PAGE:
At a glance:
- While their tax-efficiency makes pensions essential to any retirement savings plan, they’re just part of a bigger toolkit available to savers and investors.
- The contrasting tax treatment of pensions and ISAs means they can work best when used alongside each other.
- Working with an adviser can help you maximise the benefits of the two products and ensure they fit with your long-term plans.
It’s no secret that when it comes to saving for retirement, pensions remain the first port of call. There are very good reasons for that, not least their tax benefits. But while pensions should form a fundamental pillar of any retirement savings plan, the days of them being the only pillar are long gone.
These days, saving for retirement is all about choice and flexibility. No longer is it about relying solely on a pension in retirement. With people working today expected to live for two or three decades in retirement, and more income options available on reaching that stage, it’s important to make the best of the different tools at your disposal.
So, while pensions remain the cornerstone of any decent retirement plan, they can work well alongside other options.
The most obvious is an Individual Savings Account (ISA). Introduced in 1999 to replace Personal Equity Plans (PEPs), ISAs are now a big part of the retirement savings landscape.
“Now that it’s easier to access a pension as well as an ISA, the two products are much more broadly aligned,” says Liam White, Associate Director at Capstone Financial. There’s long been a debate as to whether ISAs or pensions are the best retirement savings option.
In reality, however, using both a pension and an ISA is perhaps the best approach of all, not least because that gives you instant diversification and more options. “Having both offers more choices when making retirement decisions, and with the tax advantages you’re getting the best of both worlds,” says Liam.
Complementing and dovetailing
The main difference between ISAs and pensions is their tax treatment. The annual ISA allowance is currently £20,000, which can be used across Cash ISAs, Stocks & Shares ISAs, Innovative Finance ISAs, Lifetime ISAs and Junior ISAs (albeit with annual limits of £4,000 and £9,000 on the latter two respectively).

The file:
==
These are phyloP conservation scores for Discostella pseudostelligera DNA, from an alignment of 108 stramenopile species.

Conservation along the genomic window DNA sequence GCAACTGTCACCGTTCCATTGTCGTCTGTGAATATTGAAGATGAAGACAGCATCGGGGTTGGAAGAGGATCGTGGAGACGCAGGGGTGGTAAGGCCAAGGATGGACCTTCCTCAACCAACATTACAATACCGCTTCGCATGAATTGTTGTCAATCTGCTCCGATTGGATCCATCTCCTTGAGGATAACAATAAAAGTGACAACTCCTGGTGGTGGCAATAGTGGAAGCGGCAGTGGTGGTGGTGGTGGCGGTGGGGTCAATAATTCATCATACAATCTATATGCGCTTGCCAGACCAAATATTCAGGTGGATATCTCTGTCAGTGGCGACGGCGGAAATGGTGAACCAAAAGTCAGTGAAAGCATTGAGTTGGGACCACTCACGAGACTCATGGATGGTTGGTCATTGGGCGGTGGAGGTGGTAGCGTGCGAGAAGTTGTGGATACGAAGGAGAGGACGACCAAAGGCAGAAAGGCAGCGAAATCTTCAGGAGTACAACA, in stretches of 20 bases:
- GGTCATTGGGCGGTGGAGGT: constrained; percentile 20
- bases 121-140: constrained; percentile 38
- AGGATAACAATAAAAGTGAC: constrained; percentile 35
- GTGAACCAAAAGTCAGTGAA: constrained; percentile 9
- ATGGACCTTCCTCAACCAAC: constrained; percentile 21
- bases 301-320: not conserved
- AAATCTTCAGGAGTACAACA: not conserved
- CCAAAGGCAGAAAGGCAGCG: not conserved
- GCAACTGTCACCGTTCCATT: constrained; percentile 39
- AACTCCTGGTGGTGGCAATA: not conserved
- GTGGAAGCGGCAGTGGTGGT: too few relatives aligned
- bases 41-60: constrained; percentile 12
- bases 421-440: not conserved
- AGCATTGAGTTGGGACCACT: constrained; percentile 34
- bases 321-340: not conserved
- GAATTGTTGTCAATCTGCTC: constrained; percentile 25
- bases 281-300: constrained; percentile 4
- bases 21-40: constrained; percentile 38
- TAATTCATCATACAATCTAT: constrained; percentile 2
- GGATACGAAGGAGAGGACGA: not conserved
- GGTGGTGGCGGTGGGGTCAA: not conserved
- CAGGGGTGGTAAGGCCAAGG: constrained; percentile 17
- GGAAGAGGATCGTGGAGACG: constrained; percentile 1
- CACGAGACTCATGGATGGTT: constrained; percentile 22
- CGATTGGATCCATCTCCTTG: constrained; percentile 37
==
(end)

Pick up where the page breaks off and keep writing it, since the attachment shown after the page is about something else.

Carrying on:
It’s Stocks & Shares ISAs that we’re usually referring to in the context of retirement saving, although Cash ISAs are also an important part of the toolkit. While the money you pay into an ISA will generally be taxed beforehand, as it’s paid out of net income, there’s no Income Tax due on the interest or dividends you receive.
In contrast, with pensions there’s no tax when you pay in. This is because the government gives you tax relief on pension contributions at your marginal Income Tax rate.
This means that for every £80 paid in, your pension scheme can claim another £20 in tax relief (so that a £100 contribution costs just £80). Higher-rate taxpayers get 40% pension tax relief, so they have to pay in only £60 for every £100 contribution, while those on the 45% Income Tax rate can claim relief at 45%. Anything over the basic rate of tax must be reclaimed via the individual’s tax return and are subject to eligibility. However, Income Tax is charged on pension withdrawals above the 25% tax-free cash entitlement.
The other big difference is that you can’t usually access your pension until you turn 55 (rising to 57 in 2028), whereas there’s no such age restriction on withdrawing money from an ISA. “Pensions tax relief provides tax-efficient growth and access to a proportion of tax-free cash, while your ISA gives you another allowance entirely, so it makes sense to use both,” says Liam.
Mixing and matching
Using both also helps savers navigate the annual and lifetime pension allowances. The former is the amount you can contribute in a tax year while still benefiting from tax relief (currently £40,000, but reducing by £1 for every £2 of adjusted income you earn over £240,000).
The lifetime allowance is the maximum amount of pension savings you can build up over your lifetime without facing a potential tax charge, and is currently frozen at £1,073,100.
The way to approach it from a tax perspective is to consider where the two products fit into your overall financial plans. This is where a financial adviser can add particular value, while also helping you answer questions such as which pot to access first in retirement and what the tax implications might be.
“When it comes to all the allowances and limits, the adviser will have a watching brief over those and guide you along the best course of action,” says Liam. “For example, your plan might be to access the ISA before age 55, especially if you want to retire before then. It depends on your future plans, and that’s where an adviser can help you map out which products to use.”
They can also ensure you’re investing in a way that’s best suited to achieving the goals you’re aiming for.
“If people aren’t sure which to use, that tells us they’re lacking a plan,” says Liam. “We will sit down with you and work out what you want to achieve and the purpose of the savings you’re putting aside.”
A Stocks and Shares ISA does not have the security of capital associated with a Cash ISA.
The value of an investment with St. James’s Place will be directly linked to the performance of the funds selected and may fall as well as rise. You may get back less than the amount invested.
The levels and bases of taxation and reliefs from taxation can change at any time and are dependent on individual circumstances.
Please note that St. James’s Place do not offer Cash, Innovative or Lifetime ISAs.